Compare this to @GMelillo, who drills flashcards alongside reading books. They also studied grammar extensively, so have no issue with different tenses, declensions, etc… This is study outside of LingQ, but is not easily recorded in LingQ’s statistics/recording system, so it’s hard to see.

Or maybe they are relistening to their studied material, which is another way to drill in the vocabulary. Whereas ‘read while listening’ may ‘double count’ in a sense, whereas reading, then listening, will result in more vocabulary learnt, but take more time to do.

  • It also depends how you record your statistics.
    Some people record their listening hours differently (eg. movies at a 50% reduction) or don’t include subtitles as words read. Or maybe they have different criteria for marking a word as Known. Everyone has their own system, which means that 2M or 4M words read and 30k or 50k Known Words for them may be slightly different for you. It’s not that all statistics are useless, but rather it’s hard to know which recording system you are using and others have their own systems.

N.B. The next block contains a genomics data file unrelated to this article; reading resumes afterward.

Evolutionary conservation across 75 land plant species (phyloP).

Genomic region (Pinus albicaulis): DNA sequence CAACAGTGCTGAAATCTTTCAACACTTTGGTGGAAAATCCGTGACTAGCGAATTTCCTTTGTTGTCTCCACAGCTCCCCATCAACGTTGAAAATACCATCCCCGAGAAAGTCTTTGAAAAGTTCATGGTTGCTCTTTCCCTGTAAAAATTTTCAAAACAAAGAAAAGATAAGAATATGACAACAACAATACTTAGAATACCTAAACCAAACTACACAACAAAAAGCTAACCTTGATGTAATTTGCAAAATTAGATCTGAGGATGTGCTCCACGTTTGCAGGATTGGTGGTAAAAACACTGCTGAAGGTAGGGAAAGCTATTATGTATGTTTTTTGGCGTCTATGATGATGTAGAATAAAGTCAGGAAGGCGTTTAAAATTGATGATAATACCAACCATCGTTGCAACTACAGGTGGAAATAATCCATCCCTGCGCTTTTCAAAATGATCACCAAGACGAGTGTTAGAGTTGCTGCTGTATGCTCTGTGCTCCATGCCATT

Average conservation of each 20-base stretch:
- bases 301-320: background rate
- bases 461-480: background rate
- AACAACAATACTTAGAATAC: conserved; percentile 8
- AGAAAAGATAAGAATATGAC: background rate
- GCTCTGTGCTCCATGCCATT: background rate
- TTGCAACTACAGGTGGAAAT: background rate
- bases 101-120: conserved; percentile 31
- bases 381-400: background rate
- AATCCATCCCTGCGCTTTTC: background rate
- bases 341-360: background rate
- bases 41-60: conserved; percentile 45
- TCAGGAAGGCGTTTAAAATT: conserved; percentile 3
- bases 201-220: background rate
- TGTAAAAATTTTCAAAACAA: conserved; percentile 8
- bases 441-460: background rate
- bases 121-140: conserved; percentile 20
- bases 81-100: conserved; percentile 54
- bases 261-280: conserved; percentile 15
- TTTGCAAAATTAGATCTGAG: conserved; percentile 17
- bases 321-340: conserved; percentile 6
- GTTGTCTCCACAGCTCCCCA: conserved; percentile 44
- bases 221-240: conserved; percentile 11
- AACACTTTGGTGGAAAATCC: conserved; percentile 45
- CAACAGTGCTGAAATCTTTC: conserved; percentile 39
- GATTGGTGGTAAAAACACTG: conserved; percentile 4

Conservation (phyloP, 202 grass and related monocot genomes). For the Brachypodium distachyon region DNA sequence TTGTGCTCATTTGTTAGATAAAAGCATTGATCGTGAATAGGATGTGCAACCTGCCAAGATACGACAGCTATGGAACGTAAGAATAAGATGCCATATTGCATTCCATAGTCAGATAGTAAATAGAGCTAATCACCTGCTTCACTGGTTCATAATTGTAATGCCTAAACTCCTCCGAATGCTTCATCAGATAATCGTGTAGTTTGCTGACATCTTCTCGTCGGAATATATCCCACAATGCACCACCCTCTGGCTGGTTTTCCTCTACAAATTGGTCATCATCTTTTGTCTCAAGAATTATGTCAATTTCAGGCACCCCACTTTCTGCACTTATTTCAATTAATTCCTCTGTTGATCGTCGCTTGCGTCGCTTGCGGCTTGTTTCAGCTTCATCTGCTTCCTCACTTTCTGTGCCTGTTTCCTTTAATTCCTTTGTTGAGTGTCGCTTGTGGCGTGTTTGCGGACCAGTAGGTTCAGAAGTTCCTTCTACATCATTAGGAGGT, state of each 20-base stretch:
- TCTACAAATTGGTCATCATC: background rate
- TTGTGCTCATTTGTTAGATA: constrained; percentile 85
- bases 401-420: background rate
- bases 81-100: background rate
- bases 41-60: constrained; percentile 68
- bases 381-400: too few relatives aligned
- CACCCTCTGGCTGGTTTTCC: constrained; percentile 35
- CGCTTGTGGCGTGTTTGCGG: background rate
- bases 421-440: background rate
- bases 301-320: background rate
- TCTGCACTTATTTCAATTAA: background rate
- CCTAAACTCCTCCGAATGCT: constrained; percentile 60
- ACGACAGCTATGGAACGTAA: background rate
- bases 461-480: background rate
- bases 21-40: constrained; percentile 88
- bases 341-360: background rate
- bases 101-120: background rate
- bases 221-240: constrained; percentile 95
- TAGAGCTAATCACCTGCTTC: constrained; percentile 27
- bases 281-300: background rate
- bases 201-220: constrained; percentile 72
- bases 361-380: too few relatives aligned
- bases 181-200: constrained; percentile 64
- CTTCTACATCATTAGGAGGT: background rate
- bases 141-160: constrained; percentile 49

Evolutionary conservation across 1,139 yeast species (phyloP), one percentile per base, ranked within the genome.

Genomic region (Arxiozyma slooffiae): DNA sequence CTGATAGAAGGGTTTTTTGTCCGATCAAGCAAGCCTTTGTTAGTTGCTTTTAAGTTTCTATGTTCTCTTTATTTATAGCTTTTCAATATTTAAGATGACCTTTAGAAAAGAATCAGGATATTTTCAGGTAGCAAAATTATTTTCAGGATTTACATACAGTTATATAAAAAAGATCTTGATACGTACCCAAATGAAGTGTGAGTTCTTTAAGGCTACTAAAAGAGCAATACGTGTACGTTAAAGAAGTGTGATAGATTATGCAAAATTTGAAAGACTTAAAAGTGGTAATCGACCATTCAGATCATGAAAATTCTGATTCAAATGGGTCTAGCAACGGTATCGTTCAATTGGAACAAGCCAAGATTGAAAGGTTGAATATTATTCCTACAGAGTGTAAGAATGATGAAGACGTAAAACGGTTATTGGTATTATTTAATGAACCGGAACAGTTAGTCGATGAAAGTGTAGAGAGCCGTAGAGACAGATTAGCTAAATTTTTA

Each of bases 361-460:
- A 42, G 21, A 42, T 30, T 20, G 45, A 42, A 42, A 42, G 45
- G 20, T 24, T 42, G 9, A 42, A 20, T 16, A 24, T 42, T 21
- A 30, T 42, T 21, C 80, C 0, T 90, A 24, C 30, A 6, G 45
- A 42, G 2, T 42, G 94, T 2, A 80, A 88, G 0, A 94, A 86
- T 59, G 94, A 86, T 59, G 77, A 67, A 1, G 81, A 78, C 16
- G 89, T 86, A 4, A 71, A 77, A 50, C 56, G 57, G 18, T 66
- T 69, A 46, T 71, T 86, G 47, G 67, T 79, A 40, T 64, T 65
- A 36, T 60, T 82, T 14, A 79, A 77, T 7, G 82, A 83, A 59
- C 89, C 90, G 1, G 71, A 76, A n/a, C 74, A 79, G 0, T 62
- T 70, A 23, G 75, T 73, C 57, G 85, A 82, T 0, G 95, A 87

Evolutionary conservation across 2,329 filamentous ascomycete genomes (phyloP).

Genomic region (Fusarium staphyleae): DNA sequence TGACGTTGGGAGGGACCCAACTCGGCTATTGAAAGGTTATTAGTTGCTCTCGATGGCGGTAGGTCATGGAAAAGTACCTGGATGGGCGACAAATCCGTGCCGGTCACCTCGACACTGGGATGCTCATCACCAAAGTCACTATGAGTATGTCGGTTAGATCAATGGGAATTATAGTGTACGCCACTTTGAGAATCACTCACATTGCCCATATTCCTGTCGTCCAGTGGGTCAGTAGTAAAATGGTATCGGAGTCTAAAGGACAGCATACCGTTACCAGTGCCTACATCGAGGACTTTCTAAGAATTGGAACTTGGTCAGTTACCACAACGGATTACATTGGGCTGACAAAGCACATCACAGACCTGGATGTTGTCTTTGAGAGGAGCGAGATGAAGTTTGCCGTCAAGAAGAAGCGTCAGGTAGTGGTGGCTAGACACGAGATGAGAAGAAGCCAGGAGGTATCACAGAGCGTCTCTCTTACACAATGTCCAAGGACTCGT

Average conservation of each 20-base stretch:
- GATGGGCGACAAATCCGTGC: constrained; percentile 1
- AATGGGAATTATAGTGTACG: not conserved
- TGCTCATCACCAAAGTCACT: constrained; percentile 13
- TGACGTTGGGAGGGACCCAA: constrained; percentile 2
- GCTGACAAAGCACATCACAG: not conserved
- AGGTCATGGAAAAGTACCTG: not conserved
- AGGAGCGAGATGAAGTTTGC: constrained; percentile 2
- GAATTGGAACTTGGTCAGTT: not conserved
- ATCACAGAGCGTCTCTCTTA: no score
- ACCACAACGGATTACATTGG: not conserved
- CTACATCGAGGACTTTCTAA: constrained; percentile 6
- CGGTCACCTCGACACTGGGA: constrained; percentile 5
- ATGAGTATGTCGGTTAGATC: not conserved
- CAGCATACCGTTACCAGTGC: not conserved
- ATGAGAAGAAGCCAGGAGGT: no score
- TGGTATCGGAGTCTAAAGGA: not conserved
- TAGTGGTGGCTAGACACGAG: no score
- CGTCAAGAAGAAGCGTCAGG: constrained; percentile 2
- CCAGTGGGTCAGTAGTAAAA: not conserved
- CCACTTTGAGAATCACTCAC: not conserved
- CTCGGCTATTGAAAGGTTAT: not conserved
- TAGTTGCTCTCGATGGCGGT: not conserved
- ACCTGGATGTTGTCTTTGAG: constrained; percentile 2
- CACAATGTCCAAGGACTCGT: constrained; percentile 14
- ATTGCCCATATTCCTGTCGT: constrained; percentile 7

I think, because of these variables of ‘it depends’, to stay on the safe side, you probably want to aim for a higher Words Read and Known Words count to be sure that you’ll achieve your goal of essentially becoming self-sufficient and self-improving in the language.

Probably the most sure-fire way is to pick a higher goal and test yourself along the way. Maybe every few months, try and pick up a paperback book and see if you can read it unaided without much difficulty.

This is exactly right. People tend to forget that counting always implies a conceptualization of the object counted. Stats are records of activity, and insofar as the activity differs the stats are going to accumulate uncertainty and inaccuracy in comparison.